Restaurant Reviews

Adelaide's best restaurants right now

The dining scene continues to heat up in our nation's south; from a colourful North African eatery with lively atmosphere to a low-key Italian finer diner suitable for a solo feed or the whole crowd. Here are the kitchens we love, as seen in our 2020 Restaurant Guide.

Africola
Vibrant energy sustains Africola – in its ostentatious décor, informed floor staff and in the busy open kitchen, where vegetables are heroes of an exciting array of dishes best shared. Start with the irresistible tea sandwich – crisp chicken skin and hot chicken fat squashed between white bread – then bite into outstanding falafel, bright green and herby, on feisty romesco sauce. Outstanding golden dhal is teamed with deep-fried chickpeas that pop then dissolve in the mouth. Salted cabbage is seasoned with the spicy bite of peanut achar. Seafood is treated with the same affectionate touch – a bowl of briny steamed pipis with the flare of chilli and salty bite of sea succulents, or sardines served whole on a bed of harissa. It's clean, fresh, simple, delicious. Meat lovers are also well catered for, with a deeply warming lamb neck curry served with vegetables pickled in whey and puffy grilled lavosh. On-trend wines and spirits come courtesy of micro-producers, and while it may look like a clubhouse for the cool crowd, Africola sits squarely among the nation's most affordable and accessible dining destinations of the moment.
4 East Tce, Adelaide, SA, africola.com.au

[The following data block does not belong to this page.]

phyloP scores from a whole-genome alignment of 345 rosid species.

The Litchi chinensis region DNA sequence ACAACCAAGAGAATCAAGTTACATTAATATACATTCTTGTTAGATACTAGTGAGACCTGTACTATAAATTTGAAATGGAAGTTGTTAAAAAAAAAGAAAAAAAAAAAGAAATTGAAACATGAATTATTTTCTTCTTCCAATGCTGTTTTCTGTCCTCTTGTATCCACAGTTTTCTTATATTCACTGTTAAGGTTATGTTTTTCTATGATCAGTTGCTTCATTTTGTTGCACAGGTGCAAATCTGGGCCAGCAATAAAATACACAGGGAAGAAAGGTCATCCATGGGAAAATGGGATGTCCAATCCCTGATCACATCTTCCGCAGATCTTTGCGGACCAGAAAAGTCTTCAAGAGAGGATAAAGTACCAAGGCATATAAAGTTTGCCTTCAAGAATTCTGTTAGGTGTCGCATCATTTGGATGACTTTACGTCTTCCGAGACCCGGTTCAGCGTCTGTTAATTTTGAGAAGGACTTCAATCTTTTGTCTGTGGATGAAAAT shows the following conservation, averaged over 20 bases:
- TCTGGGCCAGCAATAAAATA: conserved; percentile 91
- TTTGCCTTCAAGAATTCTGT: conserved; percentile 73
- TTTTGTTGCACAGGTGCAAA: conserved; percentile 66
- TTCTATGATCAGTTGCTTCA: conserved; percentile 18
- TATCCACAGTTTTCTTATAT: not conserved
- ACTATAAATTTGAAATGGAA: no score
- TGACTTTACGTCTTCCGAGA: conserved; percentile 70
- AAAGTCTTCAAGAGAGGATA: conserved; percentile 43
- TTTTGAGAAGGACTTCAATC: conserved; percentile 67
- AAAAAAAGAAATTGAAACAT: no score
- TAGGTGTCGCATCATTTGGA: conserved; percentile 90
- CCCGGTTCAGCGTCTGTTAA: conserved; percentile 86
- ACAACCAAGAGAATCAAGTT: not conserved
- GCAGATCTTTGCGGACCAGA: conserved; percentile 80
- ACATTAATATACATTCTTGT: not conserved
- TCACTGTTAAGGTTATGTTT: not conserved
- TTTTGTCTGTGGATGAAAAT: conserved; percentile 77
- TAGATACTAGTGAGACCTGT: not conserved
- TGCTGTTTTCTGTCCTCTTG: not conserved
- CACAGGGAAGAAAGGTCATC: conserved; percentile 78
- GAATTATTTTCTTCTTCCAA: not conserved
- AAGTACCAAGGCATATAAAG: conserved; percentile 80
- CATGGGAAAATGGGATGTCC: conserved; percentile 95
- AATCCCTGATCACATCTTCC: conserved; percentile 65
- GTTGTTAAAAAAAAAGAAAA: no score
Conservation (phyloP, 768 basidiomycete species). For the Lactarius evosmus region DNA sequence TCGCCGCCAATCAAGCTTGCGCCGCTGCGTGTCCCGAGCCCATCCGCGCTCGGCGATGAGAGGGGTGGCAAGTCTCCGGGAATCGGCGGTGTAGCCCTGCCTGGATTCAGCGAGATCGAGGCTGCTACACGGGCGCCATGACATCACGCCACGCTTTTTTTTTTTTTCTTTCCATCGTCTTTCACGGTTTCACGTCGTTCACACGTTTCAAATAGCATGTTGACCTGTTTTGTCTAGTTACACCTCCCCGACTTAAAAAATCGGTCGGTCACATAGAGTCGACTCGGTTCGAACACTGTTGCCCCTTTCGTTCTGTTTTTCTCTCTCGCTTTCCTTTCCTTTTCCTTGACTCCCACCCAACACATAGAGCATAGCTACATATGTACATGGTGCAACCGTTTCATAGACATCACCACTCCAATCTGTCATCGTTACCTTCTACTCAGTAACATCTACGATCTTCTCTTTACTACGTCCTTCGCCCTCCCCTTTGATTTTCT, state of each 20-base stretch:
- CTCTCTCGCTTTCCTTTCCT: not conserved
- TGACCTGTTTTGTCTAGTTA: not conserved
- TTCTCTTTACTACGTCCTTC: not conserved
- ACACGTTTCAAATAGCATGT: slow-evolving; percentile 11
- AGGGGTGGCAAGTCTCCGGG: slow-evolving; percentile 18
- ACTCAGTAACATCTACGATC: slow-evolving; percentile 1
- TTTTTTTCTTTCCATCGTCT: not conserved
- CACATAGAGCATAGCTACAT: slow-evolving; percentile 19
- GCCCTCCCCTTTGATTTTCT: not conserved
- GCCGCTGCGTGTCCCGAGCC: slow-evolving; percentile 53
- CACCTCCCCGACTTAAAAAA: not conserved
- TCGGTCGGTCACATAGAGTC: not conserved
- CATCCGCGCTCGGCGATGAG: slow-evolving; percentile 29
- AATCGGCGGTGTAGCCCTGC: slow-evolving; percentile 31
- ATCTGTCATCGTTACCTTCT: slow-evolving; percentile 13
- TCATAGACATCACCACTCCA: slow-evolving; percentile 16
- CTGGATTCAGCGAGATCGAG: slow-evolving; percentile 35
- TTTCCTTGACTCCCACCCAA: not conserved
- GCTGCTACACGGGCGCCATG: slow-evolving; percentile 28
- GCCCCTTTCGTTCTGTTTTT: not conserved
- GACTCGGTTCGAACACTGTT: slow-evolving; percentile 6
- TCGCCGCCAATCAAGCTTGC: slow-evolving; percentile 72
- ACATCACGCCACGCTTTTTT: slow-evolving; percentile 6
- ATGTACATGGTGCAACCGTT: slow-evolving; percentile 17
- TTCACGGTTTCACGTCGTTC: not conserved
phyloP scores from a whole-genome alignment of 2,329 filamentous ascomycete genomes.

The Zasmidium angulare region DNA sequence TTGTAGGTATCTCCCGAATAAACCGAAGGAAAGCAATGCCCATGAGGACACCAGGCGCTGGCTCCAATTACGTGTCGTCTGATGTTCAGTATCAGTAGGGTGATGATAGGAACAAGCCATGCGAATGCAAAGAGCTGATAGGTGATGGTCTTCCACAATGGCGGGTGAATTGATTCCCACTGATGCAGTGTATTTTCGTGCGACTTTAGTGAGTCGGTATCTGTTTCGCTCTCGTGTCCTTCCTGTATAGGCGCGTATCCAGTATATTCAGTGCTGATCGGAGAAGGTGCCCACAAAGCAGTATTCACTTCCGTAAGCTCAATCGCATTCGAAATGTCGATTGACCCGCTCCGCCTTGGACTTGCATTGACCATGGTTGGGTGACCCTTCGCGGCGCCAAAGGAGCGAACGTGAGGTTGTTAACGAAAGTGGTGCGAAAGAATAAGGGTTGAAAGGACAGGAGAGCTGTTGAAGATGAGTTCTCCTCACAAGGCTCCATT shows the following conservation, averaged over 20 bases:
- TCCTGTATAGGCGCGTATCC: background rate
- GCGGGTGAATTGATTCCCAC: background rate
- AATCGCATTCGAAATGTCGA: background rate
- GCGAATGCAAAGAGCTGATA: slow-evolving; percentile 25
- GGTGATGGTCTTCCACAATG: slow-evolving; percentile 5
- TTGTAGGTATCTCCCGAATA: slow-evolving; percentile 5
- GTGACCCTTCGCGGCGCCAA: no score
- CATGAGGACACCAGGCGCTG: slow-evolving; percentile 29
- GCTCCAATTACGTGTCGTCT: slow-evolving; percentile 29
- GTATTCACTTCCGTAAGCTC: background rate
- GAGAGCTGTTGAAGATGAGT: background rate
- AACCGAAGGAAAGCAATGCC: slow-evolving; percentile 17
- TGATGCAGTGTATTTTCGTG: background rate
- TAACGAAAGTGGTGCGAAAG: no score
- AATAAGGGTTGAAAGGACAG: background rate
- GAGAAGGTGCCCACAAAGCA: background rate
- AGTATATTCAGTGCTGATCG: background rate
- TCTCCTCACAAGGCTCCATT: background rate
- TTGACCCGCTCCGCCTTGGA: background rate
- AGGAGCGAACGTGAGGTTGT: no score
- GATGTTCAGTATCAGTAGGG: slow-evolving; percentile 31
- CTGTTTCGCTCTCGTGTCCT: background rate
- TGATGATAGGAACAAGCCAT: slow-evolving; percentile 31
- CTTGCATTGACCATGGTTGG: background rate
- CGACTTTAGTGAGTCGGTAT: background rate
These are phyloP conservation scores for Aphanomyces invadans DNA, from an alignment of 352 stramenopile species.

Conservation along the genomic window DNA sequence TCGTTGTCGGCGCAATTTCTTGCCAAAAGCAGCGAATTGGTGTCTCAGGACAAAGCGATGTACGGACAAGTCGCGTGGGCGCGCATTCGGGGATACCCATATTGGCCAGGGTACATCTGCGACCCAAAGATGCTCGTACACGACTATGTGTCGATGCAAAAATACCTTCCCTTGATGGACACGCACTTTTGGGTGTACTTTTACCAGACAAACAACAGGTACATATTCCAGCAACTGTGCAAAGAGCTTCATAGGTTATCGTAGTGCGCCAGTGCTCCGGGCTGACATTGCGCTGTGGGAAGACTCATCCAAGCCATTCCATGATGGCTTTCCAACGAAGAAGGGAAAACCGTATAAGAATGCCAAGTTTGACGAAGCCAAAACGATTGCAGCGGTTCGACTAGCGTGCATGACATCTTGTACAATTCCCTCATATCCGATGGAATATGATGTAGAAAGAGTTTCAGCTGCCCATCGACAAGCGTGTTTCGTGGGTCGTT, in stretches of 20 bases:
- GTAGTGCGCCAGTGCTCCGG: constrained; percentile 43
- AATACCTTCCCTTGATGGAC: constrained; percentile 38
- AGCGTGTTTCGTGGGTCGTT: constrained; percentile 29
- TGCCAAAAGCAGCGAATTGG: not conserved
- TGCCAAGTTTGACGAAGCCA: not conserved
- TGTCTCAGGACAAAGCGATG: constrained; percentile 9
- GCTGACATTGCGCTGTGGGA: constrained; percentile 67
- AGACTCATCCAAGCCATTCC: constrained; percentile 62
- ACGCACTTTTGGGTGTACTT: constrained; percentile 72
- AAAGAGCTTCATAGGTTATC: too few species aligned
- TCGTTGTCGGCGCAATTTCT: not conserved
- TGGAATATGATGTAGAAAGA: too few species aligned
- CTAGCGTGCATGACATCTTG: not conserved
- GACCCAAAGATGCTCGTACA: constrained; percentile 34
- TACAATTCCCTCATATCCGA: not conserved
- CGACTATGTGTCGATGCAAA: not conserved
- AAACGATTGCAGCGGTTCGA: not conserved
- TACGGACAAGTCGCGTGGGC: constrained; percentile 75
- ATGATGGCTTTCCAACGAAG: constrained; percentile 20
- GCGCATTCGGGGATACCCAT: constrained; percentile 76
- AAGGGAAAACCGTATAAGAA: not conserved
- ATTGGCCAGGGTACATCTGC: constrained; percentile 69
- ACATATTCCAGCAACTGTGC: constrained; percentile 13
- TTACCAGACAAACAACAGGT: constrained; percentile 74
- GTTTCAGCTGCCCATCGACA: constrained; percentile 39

The dining experience is expertly framed by an idyllic setting at Botanic Gardens Restaurant. The quaint former tearoom in the heart of the garden, ringed by glass walls and whitewashed timber, has been modernised with blond wood tables and plush mustard-coloured low-back chairs, and the menu exercises similar poise. Paul Baker packs a lot into each dish – drawing more than 50 ingredients from the garden – yet his complex combinations show restraint, with flavours introduced with nuance rather than ostentation. Slivers of grilled squid and slices of baked pear provide lively crunch and chew with shaved pickled chestnut adding earthy notes. The bitter streak of roasted radicchio cuts through rich lamb tartare folded with lardo and quandong dukkah. Coffee-crusted kangaroo fillet is smartly teamed with smoked potato, pickled red cabbage and the vegetal bite of centella. Dishes are uniformly pretty, festooned with just-picked flowers and leaves. Garden ingredients also feature in seasonal house vermouths and beers that sit alongside an interesting list of mostly alternative wine producers. Discreet service ensures a serene scene where all is in balance, within the room and on the plate.
Plane Tree Dr, Adelaide, SA, botanicgardens.com.au
Botanic Gardens Restaurant
Penfolds insists its wines stand in the most luxurious dining context, and each aspect of its Magill Estate Restaurant dégustation is presented with extraordinary finesse and attention to detail. The dining space is idyllic– achic glass-walled pavilion, sumptuously appointed with leather chairs and blackwood tables, with a panorama of the vineyards. The atmosphere is calm, with soft-spoken staff guiding you through each morsel and glass. It's quite a procession. Chef Scott Huggins presents more than 20 tastes, starting with ingenious egg snacks; beluga caviar on a hot potato cake, ethereal mayonnaise on chicken skin, and trout roe with chives on a crumpet. Next comes a cold roll of shaved squid, then a rosette of smoked celeriac and crisp green apple, and sublime lamb rested in a warm oil bath then hibachi-grilled, accompanied by almond paste, a sprinkling of fenugreek and grated bottarga. Smart Penfolds wine selections are similarly flawless, presenting older vintages in their prime and ideally suited to the flavours of each dish. Luxury such as this comes at significant cost, but one can't quibble at the excellence on show here.
78 Penfold Rd, Magill, SA, magillestaterestaurant.com